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Bush's spokeswoman ready to leave the stage

  • Story Highlights
  • White House spokeswoman Dana Perino gave last news briefing Friday
  • Perino, 36, succeeded Tony Snow, is only second woman to hold post
  • Perino plans six-week vacation, will volunteer with HIV/AIDS relief program in Africa
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WASHINGTON (CNN) -- White House spokeswoman Dana Perino on Friday said she would do the job again -- but only if she could work for her current boss.

Dana Perino said goodbye to the White House press corps at her last briefing as White House spokeswoman Friday.

Dana Perino said goodbye to the White House press corps at her last briefing as White House spokeswoman Friday.

"I wouldn't do it for anybody but President Bush," Perino said as she briefed reporters for the last time Friday.

"If given the chance to do it over again, would I? Yes," Perino said. "But would I ever come back and do this? No. ... I think it's good to get off the stage."

Perino also thanked the White House press corps.

"We all have difficult jobs, we all work long and tough hours, and it's been an exciting challenge," said Perino, 36. "I know I had some big shoes to fill when I got here -- and I still only wear a size six." Video Watch Bush's farewell address »

And she wished President-elect Barack Obama's spokesman, Robert Gibbs, "all the very best."

"Please go easy on him -- for a week," Perino joked with reporters.

In the 80-year history of official White House press secretaries, only two women have been named to the job: Dee Dee Myers, who served former President Bill Clinton, and Perino.

It's been 15 months since Bush named Perino to succeed Tony Snow, who later died of colon cancer, as White House press secretary. View key moments in the Bush presidency »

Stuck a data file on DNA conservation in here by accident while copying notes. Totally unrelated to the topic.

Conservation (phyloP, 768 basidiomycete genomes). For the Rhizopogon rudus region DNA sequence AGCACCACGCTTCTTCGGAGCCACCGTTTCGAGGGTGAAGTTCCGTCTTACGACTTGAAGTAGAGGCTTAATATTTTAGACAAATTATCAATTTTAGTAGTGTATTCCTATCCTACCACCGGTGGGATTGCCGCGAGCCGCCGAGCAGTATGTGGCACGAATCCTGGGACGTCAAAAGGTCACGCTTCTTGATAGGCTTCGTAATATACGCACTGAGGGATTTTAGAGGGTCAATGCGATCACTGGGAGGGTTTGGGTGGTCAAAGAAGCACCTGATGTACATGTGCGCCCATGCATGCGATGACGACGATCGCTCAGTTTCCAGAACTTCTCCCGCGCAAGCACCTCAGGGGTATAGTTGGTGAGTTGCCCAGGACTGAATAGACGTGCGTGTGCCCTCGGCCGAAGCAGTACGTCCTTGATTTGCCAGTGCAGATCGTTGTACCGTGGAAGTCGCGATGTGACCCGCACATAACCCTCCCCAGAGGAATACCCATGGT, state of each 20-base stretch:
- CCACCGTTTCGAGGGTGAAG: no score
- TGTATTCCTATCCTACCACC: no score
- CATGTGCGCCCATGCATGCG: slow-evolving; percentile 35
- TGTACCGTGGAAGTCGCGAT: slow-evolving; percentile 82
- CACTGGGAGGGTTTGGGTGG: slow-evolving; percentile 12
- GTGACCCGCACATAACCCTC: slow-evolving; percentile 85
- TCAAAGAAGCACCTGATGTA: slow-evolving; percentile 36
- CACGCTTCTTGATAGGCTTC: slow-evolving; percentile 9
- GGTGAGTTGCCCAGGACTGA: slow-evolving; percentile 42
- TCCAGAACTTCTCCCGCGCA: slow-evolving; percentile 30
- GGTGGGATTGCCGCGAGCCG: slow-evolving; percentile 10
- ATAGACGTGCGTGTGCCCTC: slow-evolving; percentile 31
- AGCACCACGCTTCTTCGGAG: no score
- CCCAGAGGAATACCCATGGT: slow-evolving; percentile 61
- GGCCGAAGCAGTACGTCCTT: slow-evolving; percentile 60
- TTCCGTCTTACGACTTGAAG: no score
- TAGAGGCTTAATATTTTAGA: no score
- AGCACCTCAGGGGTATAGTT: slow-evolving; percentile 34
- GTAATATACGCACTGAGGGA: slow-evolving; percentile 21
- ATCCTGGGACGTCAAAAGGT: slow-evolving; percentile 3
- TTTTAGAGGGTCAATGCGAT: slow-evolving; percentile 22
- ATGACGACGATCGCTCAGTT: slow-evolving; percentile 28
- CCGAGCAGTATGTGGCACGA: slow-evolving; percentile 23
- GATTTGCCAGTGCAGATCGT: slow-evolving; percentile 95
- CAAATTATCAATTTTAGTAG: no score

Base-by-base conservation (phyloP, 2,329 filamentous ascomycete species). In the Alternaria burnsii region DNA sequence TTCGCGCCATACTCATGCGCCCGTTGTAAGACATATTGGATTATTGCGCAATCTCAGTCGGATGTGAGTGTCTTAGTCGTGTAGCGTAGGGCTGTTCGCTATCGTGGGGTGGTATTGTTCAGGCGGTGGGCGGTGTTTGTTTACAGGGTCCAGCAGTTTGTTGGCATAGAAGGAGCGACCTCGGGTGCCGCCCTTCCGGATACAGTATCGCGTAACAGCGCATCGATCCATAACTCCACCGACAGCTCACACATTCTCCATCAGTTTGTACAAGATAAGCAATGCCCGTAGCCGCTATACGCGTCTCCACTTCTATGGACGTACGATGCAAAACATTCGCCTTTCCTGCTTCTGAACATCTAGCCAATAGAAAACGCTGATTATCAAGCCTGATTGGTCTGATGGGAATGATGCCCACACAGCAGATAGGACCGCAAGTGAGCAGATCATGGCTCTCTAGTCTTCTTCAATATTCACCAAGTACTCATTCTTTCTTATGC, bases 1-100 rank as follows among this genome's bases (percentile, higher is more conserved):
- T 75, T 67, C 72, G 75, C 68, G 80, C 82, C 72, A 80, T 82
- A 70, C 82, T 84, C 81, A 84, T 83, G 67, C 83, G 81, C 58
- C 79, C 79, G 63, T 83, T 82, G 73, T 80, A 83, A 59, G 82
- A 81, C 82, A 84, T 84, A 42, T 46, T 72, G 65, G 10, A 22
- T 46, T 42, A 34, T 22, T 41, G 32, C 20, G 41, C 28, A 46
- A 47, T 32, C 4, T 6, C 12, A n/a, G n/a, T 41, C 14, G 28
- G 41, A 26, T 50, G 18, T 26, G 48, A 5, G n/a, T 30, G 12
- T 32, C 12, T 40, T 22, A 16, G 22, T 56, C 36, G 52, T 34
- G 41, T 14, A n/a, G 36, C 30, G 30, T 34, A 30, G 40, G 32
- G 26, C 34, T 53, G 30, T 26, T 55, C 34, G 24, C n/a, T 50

State of the Union
Dana Perino and Clinton press secretary Dee Dee Myers will discuss the role of the White House press secretary with Howard Kurtz
9 a.m. ET Sunday

"It was about two weeks into the job when I realized that I am never going to be like Tony Snow," Perino said.

Her first goal was to make briefings less heated. She still pushed back, but chose her confrontations carefully.

"If I was testy all the time as a woman in this position, I can only imagine what people would have said about me, so there is a delicate balance, I think, in this position."

During her time behind the White House podium, Perino sparred almost daily with the media on a number of contentious issues, including the president's decision to "surge" troops into Iraq.

Perino said there are some things that she would have done differently.

"I'm sure that I'll have lots," she said Friday when asked if she had any regrets. "I'm going to go on a six-week trip with my husband, and I'm sure there will be long-enough flights for me to think about all the things we could have done better. Photo View iconic images from Bush's time in the White House »

"Any press secretary always wants to be more proactive, but news happens all over the world," Perino said. "And now with the 24/7 news cycle, in many ways, sometimes, you feel like you're just trying to keep up with that."

"That's not a regret or a disappointment. It's just a fact of life," she added.

As she begins to look beyond her years in the West Wing, Perino, a native of Wyoming who was raised in Colorado, says she is looking forward to spending more time in her own neighborhood in Washington with her husband, Peter McMahon, and their dog, a Hungarian Vizsla named Henry. Video Watch Perino prepare for life after the White House »

She is also looking forward to sleeping in.

When asked what she will miss the least from her time in the White House, Perino said, "Absolutely has to be getting up at 4 o'clock in the morning.


"I don't mind working long hours, I don't mind working hard, but getting up when the four is still on the clock is something I hope I never have to do again unless I'm catching a flight to some exotic location," she said.

After January 20, Perino does plan to take a vacation -- which she says will include volunteer work for President Bush's HIV/AIDS relief program in Africa.

CNN's Elaine Quijano and Scott J. Anderson contributed to this report.

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